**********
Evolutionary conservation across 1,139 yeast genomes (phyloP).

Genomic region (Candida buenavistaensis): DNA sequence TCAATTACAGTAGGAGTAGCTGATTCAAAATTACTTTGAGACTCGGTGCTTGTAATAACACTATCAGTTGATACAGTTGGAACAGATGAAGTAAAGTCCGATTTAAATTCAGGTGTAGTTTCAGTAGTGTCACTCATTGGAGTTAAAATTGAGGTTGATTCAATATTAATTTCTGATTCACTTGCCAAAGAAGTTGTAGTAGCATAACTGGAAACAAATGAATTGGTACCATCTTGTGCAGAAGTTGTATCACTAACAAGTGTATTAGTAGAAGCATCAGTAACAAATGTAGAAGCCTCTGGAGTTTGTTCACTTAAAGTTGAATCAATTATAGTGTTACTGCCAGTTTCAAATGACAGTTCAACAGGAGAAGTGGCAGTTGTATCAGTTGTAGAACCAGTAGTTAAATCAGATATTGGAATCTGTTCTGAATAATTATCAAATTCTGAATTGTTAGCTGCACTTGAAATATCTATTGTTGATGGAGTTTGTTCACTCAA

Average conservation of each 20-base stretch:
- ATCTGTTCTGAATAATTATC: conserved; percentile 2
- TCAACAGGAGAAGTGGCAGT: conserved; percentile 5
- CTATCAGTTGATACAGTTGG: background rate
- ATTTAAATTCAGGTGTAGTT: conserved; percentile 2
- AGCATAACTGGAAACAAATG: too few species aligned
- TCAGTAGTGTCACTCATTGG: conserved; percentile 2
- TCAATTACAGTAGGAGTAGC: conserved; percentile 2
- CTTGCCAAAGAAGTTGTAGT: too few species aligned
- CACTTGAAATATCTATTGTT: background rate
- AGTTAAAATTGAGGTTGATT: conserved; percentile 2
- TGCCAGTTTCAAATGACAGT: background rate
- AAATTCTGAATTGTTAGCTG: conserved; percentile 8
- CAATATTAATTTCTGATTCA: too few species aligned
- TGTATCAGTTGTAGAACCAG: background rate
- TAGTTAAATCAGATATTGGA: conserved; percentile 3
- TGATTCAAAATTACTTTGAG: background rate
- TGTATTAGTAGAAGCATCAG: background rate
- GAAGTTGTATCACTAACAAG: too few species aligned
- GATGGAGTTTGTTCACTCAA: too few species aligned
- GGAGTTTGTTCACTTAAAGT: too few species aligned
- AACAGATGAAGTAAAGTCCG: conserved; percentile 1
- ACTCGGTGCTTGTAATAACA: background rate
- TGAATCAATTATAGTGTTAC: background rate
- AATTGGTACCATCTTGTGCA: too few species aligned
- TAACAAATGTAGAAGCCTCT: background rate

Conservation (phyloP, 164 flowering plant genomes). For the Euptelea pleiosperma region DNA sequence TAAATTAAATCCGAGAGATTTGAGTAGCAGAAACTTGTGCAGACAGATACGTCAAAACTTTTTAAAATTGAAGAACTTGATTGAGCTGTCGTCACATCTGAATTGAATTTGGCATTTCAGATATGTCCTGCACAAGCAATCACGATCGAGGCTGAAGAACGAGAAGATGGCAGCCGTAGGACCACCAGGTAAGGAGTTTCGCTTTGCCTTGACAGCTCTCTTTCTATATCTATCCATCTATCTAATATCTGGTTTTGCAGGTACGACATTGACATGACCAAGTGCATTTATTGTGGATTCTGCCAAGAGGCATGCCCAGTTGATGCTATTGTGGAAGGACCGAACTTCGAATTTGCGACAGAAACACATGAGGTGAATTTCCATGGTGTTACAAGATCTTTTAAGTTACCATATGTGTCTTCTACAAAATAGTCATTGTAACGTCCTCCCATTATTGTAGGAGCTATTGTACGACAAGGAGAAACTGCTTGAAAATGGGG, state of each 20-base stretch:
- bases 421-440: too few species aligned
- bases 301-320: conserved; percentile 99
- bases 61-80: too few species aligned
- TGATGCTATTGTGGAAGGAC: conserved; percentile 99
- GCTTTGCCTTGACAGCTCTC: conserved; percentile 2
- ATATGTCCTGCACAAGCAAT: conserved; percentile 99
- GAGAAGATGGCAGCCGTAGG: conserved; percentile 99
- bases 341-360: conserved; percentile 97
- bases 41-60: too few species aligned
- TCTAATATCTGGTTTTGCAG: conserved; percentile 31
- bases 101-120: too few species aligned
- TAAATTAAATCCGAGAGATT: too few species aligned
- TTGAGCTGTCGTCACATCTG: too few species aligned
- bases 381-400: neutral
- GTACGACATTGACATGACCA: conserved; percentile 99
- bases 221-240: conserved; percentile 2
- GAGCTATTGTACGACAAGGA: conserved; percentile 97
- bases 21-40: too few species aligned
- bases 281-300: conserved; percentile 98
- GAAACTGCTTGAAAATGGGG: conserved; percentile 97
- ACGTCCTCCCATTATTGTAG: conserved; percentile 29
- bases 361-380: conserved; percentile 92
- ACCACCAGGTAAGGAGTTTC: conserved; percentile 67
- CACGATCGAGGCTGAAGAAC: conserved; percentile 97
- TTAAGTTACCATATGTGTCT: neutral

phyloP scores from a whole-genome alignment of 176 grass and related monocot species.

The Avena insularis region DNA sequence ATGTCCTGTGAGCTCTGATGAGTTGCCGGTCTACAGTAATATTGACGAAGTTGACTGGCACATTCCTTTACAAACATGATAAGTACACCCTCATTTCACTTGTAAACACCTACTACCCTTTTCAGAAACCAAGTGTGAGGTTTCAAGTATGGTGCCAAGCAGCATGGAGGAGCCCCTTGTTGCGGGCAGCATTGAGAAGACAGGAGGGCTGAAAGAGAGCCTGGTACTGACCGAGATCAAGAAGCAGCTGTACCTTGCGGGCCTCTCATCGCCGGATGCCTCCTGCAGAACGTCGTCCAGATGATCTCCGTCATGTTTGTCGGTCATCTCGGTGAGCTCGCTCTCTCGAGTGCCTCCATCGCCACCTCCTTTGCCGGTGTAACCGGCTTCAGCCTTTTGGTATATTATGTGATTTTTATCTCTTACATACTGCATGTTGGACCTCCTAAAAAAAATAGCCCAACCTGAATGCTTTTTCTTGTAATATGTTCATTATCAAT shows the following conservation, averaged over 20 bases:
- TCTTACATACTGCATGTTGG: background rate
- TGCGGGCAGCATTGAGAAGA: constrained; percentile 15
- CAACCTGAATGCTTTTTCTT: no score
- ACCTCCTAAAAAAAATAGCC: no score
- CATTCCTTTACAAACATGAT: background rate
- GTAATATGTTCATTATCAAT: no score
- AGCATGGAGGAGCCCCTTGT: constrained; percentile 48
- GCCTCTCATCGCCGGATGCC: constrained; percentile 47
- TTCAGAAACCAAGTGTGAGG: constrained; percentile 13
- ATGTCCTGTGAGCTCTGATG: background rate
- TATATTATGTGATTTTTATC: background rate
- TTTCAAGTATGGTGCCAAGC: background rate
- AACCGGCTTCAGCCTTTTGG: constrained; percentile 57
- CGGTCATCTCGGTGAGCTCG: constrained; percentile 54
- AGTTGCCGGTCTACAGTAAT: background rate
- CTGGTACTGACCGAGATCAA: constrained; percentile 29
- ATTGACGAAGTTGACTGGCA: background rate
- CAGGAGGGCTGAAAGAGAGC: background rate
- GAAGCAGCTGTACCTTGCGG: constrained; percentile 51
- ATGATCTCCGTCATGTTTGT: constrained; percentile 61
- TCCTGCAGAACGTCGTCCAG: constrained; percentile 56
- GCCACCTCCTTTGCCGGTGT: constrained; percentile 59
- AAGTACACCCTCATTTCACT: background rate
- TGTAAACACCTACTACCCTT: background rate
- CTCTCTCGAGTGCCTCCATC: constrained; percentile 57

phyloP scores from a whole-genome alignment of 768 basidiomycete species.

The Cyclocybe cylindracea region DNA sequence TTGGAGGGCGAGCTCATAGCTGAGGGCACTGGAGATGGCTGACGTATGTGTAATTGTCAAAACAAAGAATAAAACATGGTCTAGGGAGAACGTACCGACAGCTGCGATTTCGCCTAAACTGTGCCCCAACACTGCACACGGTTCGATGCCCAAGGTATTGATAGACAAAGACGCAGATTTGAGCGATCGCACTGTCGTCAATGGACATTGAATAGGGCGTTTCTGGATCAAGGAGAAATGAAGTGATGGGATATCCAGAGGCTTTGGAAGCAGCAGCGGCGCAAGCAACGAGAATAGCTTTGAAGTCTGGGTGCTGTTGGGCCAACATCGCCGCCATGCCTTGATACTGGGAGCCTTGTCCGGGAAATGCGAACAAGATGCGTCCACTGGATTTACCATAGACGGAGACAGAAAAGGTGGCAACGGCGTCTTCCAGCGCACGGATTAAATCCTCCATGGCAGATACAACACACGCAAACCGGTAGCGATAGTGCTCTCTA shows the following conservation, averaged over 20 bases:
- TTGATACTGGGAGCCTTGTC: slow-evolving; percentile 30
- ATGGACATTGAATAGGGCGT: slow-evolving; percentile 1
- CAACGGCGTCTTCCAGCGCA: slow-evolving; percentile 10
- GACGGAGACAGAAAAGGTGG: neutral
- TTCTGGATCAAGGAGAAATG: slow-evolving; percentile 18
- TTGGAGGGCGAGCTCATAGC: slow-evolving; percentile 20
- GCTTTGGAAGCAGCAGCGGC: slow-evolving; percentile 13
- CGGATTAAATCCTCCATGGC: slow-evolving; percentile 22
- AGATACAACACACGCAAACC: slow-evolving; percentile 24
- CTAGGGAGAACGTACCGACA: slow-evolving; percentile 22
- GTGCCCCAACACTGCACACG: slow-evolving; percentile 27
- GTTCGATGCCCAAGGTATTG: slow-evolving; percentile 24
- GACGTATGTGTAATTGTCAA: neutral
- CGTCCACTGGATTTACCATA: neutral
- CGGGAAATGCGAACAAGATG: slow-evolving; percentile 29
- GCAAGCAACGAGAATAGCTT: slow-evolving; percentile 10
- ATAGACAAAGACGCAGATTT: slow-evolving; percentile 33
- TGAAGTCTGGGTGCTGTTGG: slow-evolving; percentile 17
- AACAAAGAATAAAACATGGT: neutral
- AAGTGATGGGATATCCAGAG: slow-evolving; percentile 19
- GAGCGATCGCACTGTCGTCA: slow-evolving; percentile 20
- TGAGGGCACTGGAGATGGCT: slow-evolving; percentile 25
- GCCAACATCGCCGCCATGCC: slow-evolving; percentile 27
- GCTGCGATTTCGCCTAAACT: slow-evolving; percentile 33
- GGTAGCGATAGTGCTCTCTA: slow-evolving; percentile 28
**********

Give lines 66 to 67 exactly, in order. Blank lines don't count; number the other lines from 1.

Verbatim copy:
- ATGTCCTGTGAGCTCTGATG: background rate
- TATATTATGTGATTTTTATC: background rate